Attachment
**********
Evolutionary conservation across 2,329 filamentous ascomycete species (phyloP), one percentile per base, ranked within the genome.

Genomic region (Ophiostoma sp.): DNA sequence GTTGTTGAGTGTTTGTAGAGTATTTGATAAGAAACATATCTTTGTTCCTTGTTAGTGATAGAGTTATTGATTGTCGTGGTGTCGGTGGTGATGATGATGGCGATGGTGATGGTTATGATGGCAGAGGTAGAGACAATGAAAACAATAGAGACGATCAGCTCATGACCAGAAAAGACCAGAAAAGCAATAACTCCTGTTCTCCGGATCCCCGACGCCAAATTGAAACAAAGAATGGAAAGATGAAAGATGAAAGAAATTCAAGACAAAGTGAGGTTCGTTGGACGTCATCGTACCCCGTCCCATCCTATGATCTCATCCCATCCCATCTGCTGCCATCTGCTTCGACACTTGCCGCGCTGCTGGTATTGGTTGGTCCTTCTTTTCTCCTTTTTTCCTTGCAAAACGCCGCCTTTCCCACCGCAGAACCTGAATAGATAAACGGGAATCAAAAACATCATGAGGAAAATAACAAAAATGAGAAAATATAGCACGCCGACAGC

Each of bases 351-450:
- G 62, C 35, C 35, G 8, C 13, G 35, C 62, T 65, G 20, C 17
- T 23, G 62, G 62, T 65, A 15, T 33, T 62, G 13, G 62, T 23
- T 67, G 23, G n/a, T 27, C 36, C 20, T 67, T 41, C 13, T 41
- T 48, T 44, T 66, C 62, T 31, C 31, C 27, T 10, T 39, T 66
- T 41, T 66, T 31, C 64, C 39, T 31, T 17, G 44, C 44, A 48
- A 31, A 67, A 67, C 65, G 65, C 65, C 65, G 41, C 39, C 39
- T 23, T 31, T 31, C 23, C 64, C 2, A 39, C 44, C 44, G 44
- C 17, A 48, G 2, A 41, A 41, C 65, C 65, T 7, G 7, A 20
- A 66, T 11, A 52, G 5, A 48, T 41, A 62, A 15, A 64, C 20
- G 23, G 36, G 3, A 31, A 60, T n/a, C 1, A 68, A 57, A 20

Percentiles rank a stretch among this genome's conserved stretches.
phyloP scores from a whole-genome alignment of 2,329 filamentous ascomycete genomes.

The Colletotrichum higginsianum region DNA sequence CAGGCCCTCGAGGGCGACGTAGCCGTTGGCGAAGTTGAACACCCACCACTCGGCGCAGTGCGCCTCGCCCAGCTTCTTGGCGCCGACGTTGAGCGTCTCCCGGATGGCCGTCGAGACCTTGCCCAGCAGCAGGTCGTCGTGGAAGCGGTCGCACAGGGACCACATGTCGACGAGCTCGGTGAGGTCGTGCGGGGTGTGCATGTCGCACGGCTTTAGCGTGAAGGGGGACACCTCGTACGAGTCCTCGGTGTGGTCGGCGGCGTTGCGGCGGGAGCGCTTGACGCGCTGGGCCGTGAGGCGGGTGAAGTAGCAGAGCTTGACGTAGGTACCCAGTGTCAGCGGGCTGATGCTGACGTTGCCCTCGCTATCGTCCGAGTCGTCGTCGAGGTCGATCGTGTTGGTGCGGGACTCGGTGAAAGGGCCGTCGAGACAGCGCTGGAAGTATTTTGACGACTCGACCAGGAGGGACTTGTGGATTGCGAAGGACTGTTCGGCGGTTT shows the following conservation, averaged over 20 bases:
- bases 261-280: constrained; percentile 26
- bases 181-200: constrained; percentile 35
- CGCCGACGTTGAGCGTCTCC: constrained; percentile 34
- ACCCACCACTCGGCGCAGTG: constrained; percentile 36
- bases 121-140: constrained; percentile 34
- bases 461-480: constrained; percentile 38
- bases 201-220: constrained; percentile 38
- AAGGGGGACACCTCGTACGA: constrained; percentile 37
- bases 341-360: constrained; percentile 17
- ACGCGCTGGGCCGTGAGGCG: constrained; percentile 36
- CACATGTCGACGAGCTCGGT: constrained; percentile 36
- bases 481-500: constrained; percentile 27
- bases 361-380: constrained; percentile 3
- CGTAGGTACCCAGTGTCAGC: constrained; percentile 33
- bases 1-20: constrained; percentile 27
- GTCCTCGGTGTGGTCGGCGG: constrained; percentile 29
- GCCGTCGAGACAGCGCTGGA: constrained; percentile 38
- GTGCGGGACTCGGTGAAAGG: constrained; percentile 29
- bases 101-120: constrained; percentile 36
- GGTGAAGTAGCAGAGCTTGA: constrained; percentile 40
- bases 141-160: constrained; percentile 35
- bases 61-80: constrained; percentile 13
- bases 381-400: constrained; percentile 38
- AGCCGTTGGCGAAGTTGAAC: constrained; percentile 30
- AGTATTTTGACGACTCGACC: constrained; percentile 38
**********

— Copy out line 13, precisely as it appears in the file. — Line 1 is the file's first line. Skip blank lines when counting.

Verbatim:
- G 23, G 36, G 3, A 31, A 60, T n/a, C 1, A 68, A 57, A 20